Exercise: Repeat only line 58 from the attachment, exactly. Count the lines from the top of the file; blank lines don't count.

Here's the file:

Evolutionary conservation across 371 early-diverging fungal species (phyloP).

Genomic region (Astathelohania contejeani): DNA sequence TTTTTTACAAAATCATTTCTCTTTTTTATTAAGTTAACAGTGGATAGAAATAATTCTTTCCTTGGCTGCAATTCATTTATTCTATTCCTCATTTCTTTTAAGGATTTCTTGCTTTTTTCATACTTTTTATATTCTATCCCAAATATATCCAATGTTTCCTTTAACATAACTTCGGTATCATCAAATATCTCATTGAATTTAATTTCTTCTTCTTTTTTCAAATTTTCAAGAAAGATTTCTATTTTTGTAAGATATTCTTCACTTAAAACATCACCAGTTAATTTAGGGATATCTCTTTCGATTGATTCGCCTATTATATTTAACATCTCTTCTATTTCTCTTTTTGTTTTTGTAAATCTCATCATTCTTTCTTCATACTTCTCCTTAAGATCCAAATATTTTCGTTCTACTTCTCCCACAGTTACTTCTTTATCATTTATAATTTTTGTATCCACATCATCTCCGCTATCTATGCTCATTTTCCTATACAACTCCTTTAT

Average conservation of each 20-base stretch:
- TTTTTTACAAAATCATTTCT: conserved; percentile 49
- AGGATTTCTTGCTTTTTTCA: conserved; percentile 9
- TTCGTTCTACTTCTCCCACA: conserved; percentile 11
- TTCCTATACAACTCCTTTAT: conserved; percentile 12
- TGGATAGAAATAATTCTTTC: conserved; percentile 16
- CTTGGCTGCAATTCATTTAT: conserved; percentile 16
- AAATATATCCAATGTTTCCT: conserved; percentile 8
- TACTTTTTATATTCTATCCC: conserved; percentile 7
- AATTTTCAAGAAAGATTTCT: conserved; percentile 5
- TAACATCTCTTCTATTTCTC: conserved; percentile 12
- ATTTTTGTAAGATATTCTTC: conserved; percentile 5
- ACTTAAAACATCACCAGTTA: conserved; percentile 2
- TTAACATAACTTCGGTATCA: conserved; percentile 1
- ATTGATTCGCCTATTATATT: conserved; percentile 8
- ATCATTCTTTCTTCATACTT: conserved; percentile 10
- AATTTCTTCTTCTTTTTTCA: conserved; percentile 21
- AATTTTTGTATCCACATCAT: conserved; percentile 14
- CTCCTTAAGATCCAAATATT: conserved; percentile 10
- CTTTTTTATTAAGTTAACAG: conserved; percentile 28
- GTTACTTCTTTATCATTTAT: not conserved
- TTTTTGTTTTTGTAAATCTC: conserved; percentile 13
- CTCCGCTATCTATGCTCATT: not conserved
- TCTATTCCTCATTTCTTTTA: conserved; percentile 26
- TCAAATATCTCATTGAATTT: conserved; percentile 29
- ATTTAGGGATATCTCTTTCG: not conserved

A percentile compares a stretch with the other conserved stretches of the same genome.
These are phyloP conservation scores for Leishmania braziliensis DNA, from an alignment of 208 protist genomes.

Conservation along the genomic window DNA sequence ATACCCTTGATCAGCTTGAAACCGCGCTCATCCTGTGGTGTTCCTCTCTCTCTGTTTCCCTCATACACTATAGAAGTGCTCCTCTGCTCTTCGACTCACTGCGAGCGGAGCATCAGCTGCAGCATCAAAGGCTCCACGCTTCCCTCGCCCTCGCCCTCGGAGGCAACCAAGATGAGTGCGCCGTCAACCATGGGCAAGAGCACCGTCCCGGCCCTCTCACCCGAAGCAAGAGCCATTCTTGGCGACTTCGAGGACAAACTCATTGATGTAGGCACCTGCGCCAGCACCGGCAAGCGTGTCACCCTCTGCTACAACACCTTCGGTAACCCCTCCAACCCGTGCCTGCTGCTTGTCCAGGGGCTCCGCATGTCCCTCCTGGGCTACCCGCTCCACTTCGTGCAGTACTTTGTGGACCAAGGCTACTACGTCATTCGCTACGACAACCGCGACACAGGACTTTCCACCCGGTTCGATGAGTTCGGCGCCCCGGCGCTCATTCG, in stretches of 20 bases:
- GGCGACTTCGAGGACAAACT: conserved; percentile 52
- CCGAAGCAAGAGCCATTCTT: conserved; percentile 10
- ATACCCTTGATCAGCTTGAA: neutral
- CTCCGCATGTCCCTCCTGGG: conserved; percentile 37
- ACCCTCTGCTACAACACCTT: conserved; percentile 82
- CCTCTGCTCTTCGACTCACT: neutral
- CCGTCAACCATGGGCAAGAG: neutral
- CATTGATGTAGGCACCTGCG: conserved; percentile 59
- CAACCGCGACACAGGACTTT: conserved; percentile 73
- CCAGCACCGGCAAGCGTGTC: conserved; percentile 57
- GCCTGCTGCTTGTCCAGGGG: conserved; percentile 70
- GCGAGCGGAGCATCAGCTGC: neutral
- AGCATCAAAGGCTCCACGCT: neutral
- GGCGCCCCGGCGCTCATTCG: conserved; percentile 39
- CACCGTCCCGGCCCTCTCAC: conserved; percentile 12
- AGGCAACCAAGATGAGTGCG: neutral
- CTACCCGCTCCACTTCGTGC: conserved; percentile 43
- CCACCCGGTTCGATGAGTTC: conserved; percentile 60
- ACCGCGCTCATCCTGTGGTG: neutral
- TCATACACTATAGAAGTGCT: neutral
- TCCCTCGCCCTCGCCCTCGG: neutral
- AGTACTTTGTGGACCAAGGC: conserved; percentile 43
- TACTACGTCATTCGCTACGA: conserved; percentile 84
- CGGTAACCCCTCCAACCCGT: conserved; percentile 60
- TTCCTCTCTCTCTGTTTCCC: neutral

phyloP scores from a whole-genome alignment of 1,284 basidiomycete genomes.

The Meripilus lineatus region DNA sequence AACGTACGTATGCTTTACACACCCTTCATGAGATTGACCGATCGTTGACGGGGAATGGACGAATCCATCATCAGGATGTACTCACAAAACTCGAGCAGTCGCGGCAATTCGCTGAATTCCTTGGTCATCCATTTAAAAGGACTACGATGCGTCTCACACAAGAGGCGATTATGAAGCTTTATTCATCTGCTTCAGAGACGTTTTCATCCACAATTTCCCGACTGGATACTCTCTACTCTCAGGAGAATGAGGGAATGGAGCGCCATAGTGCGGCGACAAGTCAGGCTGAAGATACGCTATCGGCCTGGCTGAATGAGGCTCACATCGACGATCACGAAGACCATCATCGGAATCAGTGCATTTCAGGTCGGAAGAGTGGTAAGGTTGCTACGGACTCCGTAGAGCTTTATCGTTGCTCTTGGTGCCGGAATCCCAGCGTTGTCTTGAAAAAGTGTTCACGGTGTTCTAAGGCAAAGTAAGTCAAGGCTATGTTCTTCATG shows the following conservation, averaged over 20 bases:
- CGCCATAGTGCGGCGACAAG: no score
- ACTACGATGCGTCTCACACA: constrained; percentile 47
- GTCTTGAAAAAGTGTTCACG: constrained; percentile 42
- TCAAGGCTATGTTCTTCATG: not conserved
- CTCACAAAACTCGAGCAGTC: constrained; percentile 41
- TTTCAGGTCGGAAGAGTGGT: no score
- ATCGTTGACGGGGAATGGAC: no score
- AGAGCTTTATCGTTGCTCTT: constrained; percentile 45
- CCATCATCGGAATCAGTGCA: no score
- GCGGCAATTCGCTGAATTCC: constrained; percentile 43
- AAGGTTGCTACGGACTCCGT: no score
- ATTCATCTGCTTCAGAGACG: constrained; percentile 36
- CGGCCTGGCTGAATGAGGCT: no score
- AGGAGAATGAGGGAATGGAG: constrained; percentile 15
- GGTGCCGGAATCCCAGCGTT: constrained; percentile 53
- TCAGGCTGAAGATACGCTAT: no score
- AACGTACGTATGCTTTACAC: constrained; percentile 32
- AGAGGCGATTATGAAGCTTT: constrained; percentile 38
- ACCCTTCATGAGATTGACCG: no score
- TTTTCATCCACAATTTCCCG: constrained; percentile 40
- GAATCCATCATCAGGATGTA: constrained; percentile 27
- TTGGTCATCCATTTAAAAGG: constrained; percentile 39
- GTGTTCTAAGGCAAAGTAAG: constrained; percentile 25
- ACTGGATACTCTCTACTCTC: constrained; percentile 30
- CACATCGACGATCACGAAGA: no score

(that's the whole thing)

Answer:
The Meripilus lineatus region DNA sequence AACGTACGTATGCTTTACACACCCTTCATGAGATTGACCGATCGTTGACGGGGAATGGACGAATCCATCATCAGGATGTACTCACAAAACTCGAGCAGTCGCGGCAATTCGCTGAATTCCTTGGTCATCCATTTAAAAGGACTACGATGCGTCTCACACAAGAGGCGATTATGAAGCTTTATTCATCTGCTTCAGAGACGTTTTCATCCACAATTTCCCGACTGGATACTCTCTACTCTCAGGAGAATGAGGGAATGGAGCGCCATAGTGCGGCGACAAGTCAGGCTGAAGATACGCTATCGGCCTGGCTGAATGAGGCTCACATCGACGATCACGAAGACCATCATCGGAATCAGTGCATTTCAGGTCGGAAGAGTGGTAAGGTTGCTACGGACTCCGTAGAGCTTTATCGTTGCTCTTGGTGCCGGAATCCCAGCGTTGTCTTGAAAAAGTGTTCACGGTGTTCTAAGGCAAAGTAAGTCAAGGCTATGTTCTTCATG shows the following conservation, averaged over 20 bases: